Implementation of the Directive Principles
“There is much that has to be done with regard to the implementation of the Directive Principles, though much has already been done. “The Minimum Wages Act (1948), the Payment of Bonus Act (1965), the Contract Labour Regulation and Abolition Act (1970), the Child Labour Prohibition and Regulation Act (1986), the Bonded Labour System Abolition Act (1976) have been enacted in the interest of women and children. the’s Compensation Act (1923) have been enacted to protect the interests of the labour sections. “T Factories Act (1948), the Mines Act (1952), the Industrial Disputes Act (1947), the Workmen he Maternity Benefit Act (1961) and the Equal Remuneration Act (1976) have been made to protect the interests of women workers.
“The nationalisation of life insurance (1956), and of banks (1971) was undertaken in the interest of common good. “The Community Development Project (1952) Hill Area Development Programme (1960), Drought-Prone Area Programme (1973), the Minimum Needs Programme (1974), the Integrated Rural Development Programme (1978), Jawahar Rozgar Yojana (1989), the Swarana Jayanti Gram Swarozgar Yojana (1999), the Sampoorna Grameen Rozgar Yojana, and the like have been undertaken for improving the standard of living of people. “The Wildlife (Protection) Act, 1972 and the Forest (Conservation) Act, 1980 have been enacted to safeguard the wildlife. “The 73rd and 74th amendments have given the local governments a constitutional status.
“The Untouchability (Offences) Act, 1955, renamed as the Protection of Civil Rights Act in 1976 and the legislations passed for the Scheduled Castes and the Scheduled Tribes 1989 have helped promote the interests of the weaker sections of society. Health services are being extended to the remotest areas and attempts are being made to eradicate diseases such as leprosy, AIDS, cancer, and the like. And yet, the task ahead is indeed challenging. Legal aid has been made compulsory in all cases if the accused does not have the means to engage a lawyer. India’s foreign policy has been influenced by the directive principles. India supported the United Nations in peace-keeping activities, with the Indian Army having participated in about 40 UN operations. “The implementation of the uniform civil code for all the citizens has not been achieved.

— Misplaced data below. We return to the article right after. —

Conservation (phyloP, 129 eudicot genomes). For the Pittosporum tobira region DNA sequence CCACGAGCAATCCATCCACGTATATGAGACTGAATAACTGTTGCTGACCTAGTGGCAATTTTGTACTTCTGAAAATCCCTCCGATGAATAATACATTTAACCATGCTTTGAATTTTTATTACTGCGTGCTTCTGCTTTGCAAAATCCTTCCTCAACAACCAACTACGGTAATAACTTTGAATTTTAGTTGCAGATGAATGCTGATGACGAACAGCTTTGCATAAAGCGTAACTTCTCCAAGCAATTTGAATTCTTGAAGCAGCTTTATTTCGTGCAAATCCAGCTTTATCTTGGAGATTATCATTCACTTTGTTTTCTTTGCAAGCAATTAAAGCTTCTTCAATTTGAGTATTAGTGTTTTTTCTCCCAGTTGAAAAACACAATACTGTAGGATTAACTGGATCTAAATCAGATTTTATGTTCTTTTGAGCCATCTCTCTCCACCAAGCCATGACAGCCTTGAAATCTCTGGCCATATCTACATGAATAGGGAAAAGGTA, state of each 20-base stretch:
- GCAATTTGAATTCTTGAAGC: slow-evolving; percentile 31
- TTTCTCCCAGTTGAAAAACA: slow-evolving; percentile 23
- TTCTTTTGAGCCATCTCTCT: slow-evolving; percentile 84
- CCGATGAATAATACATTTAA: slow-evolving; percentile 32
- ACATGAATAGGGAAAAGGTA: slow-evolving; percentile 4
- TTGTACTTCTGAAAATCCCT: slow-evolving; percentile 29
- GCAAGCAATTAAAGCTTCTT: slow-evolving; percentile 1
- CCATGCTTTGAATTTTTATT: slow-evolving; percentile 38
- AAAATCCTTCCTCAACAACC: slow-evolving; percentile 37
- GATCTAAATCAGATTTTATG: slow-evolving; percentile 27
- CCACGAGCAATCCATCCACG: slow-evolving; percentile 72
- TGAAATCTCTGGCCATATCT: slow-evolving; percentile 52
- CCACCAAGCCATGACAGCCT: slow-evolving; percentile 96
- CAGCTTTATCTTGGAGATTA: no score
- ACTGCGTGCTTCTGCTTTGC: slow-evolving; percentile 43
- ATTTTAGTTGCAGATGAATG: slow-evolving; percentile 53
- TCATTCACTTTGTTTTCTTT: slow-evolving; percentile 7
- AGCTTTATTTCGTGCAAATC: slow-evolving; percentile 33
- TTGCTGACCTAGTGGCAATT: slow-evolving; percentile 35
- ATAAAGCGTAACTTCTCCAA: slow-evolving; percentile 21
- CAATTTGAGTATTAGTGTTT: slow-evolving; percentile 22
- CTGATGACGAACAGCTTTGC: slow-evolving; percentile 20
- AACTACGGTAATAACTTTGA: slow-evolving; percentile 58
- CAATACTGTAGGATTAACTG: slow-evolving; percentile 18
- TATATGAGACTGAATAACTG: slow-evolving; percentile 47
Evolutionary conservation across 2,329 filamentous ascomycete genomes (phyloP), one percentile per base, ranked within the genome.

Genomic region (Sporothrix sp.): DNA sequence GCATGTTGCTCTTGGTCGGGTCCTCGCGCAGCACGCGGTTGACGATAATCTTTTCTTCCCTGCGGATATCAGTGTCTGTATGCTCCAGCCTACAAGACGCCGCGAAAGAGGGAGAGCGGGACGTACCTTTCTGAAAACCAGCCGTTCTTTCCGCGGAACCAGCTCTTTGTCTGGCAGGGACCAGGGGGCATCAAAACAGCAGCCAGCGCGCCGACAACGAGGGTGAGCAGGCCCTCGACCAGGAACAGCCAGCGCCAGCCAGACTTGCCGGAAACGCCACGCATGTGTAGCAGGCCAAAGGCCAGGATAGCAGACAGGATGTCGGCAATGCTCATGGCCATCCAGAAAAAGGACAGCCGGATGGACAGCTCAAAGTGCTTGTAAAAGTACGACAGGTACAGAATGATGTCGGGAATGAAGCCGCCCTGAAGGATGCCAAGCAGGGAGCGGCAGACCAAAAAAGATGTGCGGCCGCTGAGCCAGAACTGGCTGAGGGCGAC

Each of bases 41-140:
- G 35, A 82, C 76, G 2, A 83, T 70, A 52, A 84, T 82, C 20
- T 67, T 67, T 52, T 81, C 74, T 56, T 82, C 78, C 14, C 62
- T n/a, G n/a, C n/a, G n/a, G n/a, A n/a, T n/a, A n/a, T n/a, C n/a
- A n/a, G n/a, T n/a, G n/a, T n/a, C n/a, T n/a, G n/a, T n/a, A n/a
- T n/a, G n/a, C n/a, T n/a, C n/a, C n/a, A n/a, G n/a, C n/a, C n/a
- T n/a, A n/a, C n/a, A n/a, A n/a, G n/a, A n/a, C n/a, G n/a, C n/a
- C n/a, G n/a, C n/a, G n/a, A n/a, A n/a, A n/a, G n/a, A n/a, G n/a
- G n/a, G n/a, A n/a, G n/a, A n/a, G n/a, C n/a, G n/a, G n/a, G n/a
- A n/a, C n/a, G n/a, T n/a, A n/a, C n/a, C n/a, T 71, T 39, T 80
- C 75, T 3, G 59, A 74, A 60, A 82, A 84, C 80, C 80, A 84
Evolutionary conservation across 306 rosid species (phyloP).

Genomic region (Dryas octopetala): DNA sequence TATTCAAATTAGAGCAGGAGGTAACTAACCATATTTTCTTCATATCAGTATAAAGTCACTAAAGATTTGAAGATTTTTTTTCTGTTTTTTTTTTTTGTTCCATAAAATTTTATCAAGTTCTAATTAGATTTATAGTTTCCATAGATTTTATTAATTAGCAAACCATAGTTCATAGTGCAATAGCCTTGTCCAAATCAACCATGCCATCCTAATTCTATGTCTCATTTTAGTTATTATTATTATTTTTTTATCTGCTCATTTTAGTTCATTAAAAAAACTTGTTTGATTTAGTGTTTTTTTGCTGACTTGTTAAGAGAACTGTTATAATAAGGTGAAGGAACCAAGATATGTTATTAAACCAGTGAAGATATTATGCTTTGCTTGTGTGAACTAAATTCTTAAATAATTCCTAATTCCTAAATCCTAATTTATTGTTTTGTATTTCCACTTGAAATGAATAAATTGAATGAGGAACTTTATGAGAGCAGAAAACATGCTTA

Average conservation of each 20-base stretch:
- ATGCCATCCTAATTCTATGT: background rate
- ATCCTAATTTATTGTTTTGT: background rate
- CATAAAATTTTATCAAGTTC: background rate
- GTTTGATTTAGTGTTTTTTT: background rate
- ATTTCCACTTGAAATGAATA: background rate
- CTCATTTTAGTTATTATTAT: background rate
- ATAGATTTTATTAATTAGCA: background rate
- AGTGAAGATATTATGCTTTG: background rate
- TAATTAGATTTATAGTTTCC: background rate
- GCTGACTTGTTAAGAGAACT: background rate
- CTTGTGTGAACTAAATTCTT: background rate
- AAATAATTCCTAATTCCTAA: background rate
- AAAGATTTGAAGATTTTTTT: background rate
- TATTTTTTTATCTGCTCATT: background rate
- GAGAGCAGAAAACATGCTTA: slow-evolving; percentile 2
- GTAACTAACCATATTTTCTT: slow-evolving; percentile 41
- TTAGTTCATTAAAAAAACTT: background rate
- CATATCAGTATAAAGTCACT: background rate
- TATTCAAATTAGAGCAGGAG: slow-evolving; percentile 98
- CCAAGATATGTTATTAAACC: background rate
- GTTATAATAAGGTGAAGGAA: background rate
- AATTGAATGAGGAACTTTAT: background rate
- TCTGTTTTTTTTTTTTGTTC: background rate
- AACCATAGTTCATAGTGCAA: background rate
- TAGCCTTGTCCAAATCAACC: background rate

“Though the Shah Bano decision (1985–86) and the Parliament’s law—the Muslim Women (Protection of Rights on Divorce) Act, 1986 and also the registration of all marriages are certain steps towards uniform civil code. It may, however, be emphasised that the courts, in India, have not been obstacles in the path of implementing directive principles. Some examples of the courts’ efforts in this regard,can be mentioned here: Equal pay for equal work has been held to be a fundamental right in Randhir Singh v. Union of India—1982. In H.M. Hoskot v. State of Maharashtra—1991, ‘legal aid’ and ‘speedy trial’ have been regarded as fundamental rights under Article 21, available to all prisoners. In M.R.F. Ltd v. Inspector of Kerala—1991, the apex court relied heavily on the provisions of Article 43.
‘Equal justice’ as the idea inherent in Article 39A has been emphasised in State of Maharashtra v. Manubhai Pragaji Vashi—1995 while in Sarla Mudgal v. Union of India—1995, the need to implement uniform civil code (Article 44) was emphasised, that the women be given full material security in cases of cruelty or desertion was highlighted in Pragati Varghese v. Cyril George Varghese—1997, and Noor Saba Khatoon v. Mohd. Quasim (1997).
“There are numerous other decisions of the courts 64’Indian Polity and Governance through which the verdicts were made in view of the directive principles, emphasising on their implementation, decisions relating, among others, to the protection of working women from sexual harassment, right to work and medical assistance to workers, protection of ecology and environmental pollution, protection of children from exploitation, human conditions of work, separation of judiciary from executive, efforts to promote world peace and security and the like. Any yet, it may be said that still much has to be done with regard to the implementation of the directive principles, Nehru had rightly remarked: ‘—so long as there are tears and sufferings, so long our work will not be over.’